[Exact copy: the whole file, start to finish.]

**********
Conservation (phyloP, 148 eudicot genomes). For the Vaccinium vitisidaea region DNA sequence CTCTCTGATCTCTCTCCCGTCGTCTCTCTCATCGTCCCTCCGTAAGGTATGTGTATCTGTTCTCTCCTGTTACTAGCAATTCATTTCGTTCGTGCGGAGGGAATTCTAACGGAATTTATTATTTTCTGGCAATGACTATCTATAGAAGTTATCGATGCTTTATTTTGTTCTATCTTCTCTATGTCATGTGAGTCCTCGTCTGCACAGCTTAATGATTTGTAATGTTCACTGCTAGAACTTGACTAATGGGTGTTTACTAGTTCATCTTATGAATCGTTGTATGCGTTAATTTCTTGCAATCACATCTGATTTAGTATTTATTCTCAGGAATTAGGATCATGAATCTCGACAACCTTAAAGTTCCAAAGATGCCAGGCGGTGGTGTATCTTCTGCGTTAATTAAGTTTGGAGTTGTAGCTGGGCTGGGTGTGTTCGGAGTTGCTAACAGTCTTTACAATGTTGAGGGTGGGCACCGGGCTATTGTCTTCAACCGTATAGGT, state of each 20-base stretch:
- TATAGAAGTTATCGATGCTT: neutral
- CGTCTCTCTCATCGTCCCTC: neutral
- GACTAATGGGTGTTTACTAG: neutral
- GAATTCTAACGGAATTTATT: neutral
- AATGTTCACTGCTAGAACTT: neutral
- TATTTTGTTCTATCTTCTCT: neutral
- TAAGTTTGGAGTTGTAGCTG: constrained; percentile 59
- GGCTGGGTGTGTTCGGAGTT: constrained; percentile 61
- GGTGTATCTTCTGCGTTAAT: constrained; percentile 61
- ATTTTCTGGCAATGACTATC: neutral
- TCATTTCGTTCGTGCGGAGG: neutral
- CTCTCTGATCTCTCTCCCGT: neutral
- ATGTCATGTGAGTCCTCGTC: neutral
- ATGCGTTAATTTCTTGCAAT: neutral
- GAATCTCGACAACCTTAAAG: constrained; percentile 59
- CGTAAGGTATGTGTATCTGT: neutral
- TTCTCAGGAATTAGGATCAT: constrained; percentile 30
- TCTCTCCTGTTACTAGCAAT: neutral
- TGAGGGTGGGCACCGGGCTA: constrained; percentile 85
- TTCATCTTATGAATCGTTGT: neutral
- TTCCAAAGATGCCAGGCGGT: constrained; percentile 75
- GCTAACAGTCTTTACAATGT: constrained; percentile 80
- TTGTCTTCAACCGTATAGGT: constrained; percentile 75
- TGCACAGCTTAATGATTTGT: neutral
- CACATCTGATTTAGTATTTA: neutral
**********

Conservation (phyloP, 148 eudicot genomes). For the Vaccinium vitisidaea region DNA sequence CTCTCTGATCTCTCTCCCGTCGTCTCTCTCATCGTCCCTCCGTAAGGTATGTGTATCTGTTCTCTCCTGTTACTAGCAATTCATTTCGTTCGTGCGGAGGGAATTCTAACGGAATTTATTATTTTCTGGCAATGACTATCTATAGAAGTTATCGATGCTTTATTTTGTTCTATCTTCTCTATGTCATGTGAGTCCTCGTCTGCACAGCTTAATGATTTGTAATGTTCACTGCTAGAACTTGACTAATGGGTGTTTACTAGTTCATCTTATGAATCGTTGTATGCGTTAATTTCTTGCAATCACATCTGATTTAGTATTTATTCTCAGGAATTAGGATCATGAATCTCGACAACCTTAAAGTTCCAAAGATGCCAGGCGGTGGTGTATCTTCTGCGTTAATTAAGTTTGGAGTTGTAGCTGGGCTGGGTGTGTTCGGAGTTGCTAACAGTCTTTACAATGTTGAGGGTGGGCACCGGGCTATTGTCTTCAACCGTATAGGT, state of each 20-base stretch:
- TATAGAAGTTATCGATGCTT: neutral
- CGTCTCTCTCATCGTCCCTC: neutral
- GACTAATGGGTGTTTACTAG: neutral
- GAATTCTAACGGAATTTATT: neutral
- AATGTTCACTGCTAGAACTT: neutral
- TATTTTGTTCTATCTTCTCT: neutral
- TAAGTTTGGAGTTGTAGCTG: constrained; percentile 59
- GGCTGGGTGTGTTCGGAGTT: constrained; percentile 61
- GGTGTATCTTCTGCGTTAAT: constrained; percentile 61
- ATTTTCTGGCAATGACTATC: neutral
- TCATTTCGTTCGTGCGGAGG: neutral
- CTCTCTGATCTCTCTCCCGT: neutral
- ATGTCATGTGAGTCCTCGTC: neutral
- ATGCGTTAATTTCTTGCAAT: neutral
- GAATCTCGACAACCTTAAAG: constrained; percentile 59
- CGTAAGGTATGTGTATCTGT: neutral
- TTCTCAGGAATTAGGATCAT: constrained; percentile 30
- TCTCTCCTGTTACTAGCAAT: neutral
- TGAGGGTGGGCACCGGGCTA: constrained; percentile 85
- TTCATCTTATGAATCGTTGT: neutral
- TTCCAAAGATGCCAGGCGGT: constrained; percentile 75
- GCTAACAGTCTTTACAATGT: constrained; percentile 80
- TTGTCTTCAACCGTATAGGT: constrained; percentile 75
- TGCACAGCTTAATGATTTGT: neutral
- CACATCTGATTTAGTATTTA: neutral